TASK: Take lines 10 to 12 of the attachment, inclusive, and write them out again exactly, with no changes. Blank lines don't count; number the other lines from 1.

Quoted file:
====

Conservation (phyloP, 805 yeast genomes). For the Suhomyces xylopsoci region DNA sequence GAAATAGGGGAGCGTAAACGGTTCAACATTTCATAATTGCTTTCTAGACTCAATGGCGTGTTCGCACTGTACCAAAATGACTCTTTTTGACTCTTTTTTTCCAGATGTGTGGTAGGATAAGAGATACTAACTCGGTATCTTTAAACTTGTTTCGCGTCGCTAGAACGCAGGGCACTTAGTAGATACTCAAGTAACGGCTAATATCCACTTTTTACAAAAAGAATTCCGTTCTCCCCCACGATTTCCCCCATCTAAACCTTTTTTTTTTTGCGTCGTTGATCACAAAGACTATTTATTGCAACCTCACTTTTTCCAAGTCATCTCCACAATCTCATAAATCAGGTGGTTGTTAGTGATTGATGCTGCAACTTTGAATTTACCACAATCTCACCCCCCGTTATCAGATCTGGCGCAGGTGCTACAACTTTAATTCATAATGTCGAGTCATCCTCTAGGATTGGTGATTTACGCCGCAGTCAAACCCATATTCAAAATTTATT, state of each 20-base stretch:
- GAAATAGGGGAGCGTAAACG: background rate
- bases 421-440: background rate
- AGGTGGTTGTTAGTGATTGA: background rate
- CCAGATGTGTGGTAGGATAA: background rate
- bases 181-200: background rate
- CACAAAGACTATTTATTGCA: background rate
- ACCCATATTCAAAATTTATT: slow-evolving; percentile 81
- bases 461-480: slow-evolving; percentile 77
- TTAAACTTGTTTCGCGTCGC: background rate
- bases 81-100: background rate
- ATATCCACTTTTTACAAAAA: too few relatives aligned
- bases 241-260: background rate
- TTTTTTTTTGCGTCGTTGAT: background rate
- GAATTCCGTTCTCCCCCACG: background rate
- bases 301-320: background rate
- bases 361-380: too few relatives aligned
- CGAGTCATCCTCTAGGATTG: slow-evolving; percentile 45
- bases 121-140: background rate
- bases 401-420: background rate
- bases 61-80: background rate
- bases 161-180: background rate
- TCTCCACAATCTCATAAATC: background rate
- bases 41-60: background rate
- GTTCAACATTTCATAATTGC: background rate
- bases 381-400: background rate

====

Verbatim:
- TTAAACTTGTTTCGCGTCGC: background rate
- bases 81-100: background rate
- ATATCCACTTTTTACAAAAA: too few relatives aligned